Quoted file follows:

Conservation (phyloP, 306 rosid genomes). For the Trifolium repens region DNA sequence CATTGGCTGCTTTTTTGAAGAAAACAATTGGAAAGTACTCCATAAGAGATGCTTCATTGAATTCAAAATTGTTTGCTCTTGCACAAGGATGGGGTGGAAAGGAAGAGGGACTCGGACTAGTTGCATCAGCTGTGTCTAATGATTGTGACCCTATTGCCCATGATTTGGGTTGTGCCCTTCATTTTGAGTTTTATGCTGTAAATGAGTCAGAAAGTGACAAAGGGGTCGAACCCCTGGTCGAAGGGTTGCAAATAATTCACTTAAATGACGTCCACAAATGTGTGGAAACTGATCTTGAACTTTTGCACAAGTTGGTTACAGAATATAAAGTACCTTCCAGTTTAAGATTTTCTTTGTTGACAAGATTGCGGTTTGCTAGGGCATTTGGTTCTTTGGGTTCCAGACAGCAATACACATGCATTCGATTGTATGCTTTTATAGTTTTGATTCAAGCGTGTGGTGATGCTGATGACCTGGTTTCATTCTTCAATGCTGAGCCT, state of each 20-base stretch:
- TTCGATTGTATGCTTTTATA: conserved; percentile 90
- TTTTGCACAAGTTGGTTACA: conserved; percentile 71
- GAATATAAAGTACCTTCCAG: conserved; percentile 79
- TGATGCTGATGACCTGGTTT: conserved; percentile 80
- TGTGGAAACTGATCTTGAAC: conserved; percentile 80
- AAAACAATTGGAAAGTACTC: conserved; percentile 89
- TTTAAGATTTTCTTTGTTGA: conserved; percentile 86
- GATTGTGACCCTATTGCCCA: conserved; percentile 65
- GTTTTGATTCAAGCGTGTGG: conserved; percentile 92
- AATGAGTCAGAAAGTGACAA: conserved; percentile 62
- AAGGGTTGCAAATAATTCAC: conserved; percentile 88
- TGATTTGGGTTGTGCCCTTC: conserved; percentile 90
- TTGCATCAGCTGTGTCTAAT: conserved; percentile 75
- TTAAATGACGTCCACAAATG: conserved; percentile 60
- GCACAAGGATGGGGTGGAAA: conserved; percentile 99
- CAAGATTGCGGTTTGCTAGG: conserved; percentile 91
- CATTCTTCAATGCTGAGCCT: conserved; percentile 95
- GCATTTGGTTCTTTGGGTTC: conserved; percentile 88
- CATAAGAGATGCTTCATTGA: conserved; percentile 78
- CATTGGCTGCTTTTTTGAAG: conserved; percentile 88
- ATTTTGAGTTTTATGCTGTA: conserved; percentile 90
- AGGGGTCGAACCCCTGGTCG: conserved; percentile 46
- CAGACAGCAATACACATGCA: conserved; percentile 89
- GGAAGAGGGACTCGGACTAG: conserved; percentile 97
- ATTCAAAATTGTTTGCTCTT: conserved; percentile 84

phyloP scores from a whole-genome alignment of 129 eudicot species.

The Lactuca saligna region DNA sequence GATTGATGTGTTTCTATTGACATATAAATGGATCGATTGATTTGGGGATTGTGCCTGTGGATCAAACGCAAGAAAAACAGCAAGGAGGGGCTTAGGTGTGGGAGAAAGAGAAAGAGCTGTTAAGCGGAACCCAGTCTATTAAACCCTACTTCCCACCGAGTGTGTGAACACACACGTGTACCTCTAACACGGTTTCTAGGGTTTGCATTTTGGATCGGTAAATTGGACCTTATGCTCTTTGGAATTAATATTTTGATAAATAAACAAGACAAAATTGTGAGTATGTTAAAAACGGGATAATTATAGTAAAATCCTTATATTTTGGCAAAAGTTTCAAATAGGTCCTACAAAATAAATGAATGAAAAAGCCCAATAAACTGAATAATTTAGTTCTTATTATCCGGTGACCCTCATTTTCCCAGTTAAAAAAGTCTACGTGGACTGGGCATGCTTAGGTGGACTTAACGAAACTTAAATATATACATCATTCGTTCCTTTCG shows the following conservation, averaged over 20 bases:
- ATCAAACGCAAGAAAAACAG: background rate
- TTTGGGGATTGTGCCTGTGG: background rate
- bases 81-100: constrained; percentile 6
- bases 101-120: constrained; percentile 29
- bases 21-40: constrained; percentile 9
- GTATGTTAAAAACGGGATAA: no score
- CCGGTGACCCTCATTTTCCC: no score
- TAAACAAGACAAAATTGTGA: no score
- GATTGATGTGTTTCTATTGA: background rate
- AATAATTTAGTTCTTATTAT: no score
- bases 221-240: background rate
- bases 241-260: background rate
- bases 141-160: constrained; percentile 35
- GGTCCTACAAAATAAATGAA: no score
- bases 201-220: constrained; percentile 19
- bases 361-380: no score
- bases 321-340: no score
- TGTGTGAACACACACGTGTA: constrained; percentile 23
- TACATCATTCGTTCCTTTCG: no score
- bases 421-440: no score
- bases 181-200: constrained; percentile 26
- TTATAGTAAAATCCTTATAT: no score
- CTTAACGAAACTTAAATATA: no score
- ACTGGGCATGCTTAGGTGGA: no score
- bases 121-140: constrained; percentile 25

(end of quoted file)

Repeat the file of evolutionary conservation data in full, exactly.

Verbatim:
Conservation (phyloP, 306 rosid genomes). For the Trifolium repens region DNA sequence CATTGGCTGCTTTTTTGAAGAAAACAATTGGAAAGTACTCCATAAGAGATGCTTCATTGAATTCAAAATTGTTTGCTCTTGCACAAGGATGGGGTGGAAAGGAAGAGGGACTCGGACTAGTTGCATCAGCTGTGTCTAATGATTGTGACCCTATTGCCCATGATTTGGGTTGTGCCCTTCATTTTGAGTTTTATGCTGTAAATGAGTCAGAAAGTGACAAAGGGGTCGAACCCCTGGTCGAAGGGTTGCAAATAATTCACTTAAATGACGTCCACAAATGTGTGGAAACTGATCTTGAACTTTTGCACAAGTTGGTTACAGAATATAAAGTACCTTCCAGTTTAAGATTTTCTTTGTTGACAAGATTGCGGTTTGCTAGGGCATTTGGTTCTTTGGGTTCCAGACAGCAATACACATGCATTCGATTGTATGCTTTTATAGTTTTGATTCAAGCGTGTGGTGATGCTGATGACCTGGTTTCATTCTTCAATGCTGAGCCT, state of each 20-base stretch:
- TTCGATTGTATGCTTTTATA: conserved; percentile 90
- TTTTGCACAAGTTGGTTACA: conserved; percentile 71
- GAATATAAAGTACCTTCCAG: conserved; percentile 79
- TGATGCTGATGACCTGGTTT: conserved; percentile 80
- TGTGGAAACTGATCTTGAAC: conserved; percentile 80
- AAAACAATTGGAAAGTACTC: conserved; percentile 89
- TTTAAGATTTTCTTTGTTGA: conserved; percentile 86
- GATTGTGACCCTATTGCCCA: conserved; percentile 65
- GTTTTGATTCAAGCGTGTGG: conserved; percentile 92
- AATGAGTCAGAAAGTGACAA: conserved; percentile 62
- AAGGGTTGCAAATAATTCAC: conserved; percentile 88
- TGATTTGGGTTGTGCCCTTC: conserved; percentile 90
- TTGCATCAGCTGTGTCTAAT: conserved; percentile 75
- TTAAATGACGTCCACAAATG: conserved; percentile 60
- GCACAAGGATGGGGTGGAAA: conserved; percentile 99
- CAAGATTGCGGTTTGCTAGG: conserved; percentile 91
- CATTCTTCAATGCTGAGCCT: conserved; percentile 95
- GCATTTGGTTCTTTGGGTTC: conserved; percentile 88
- CATAAGAGATGCTTCATTGA: conserved; percentile 78
- CATTGGCTGCTTTTTTGAAG: conserved; percentile 88
- ATTTTGAGTTTTATGCTGTA: conserved; percentile 90
- AGGGGTCGAACCCCTGGTCG: conserved; percentile 46
- CAGACAGCAATACACATGCA: conserved; percentile 89
- GGAAGAGGGACTCGGACTAG: conserved; percentile 97
- ATTCAAAATTGTTTGCTCTT: conserved; percentile 84

phyloP scores from a whole-genome alignment of 129 eudicot species.

The Lactuca saligna region DNA sequence GATTGATGTGTTTCTATTGACATATAAATGGATCGATTGATTTGGGGATTGTGCCTGTGGATCAAACGCAAGAAAAACAGCAAGGAGGGGCTTAGGTGTGGGAGAAAGAGAAAGAGCTGTTAAGCGGAACCCAGTCTATTAAACCCTACTTCCCACCGAGTGTGTGAACACACACGTGTACCTCTAACACGGTTTCTAGGGTTTGCATTTTGGATCGGTAAATTGGACCTTATGCTCTTTGGAATTAATATTTTGATAAATAAACAAGACAAAATTGTGAGTATGTTAAAAACGGGATAATTATAGTAAAATCCTTATATTTTGGCAAAAGTTTCAAATAGGTCCTACAAAATAAATGAATGAAAAAGCCCAATAAACTGAATAATTTAGTTCTTATTATCCGGTGACCCTCATTTTCCCAGTTAAAAAAGTCTACGTGGACTGGGCATGCTTAGGTGGACTTAACGAAACTTAAATATATACATCATTCGTTCCTTTCG shows the following conservation, averaged over 20 bases:
- ATCAAACGCAAGAAAAACAG: background rate
- TTTGGGGATTGTGCCTGTGG: background rate
- bases 81-100: constrained; percentile 6
- bases 101-120: constrained; percentile 29
- bases 21-40: constrained; percentile 9
- GTATGTTAAAAACGGGATAA: no score
- CCGGTGACCCTCATTTTCCC: no score
- TAAACAAGACAAAATTGTGA: no score
- GATTGATGTGTTTCTATTGA: background rate
- AATAATTTAGTTCTTATTAT: no score
- bases 221-240: background rate
- bases 241-260: background rate
- bases 141-160: constrained; percentile 35
- GGTCCTACAAAATAAATGAA: no score
- bases 201-220: constrained; percentile 19
- bases 361-380: no score
- bases 321-340: no score
- TGTGTGAACACACACGTGTA: constrained; percentile 23
- TACATCATTCGTTCCTTTCG: no score
- bases 421-440: no score
- bases 181-200: constrained; percentile 26
- TTATAGTAAAATCCTTATAT: no score
- CTTAACGAAACTTAAATATA: no score
- ACTGGGCATGCTTAGGTGGA: no score
- bases 121-140: constrained; percentile 25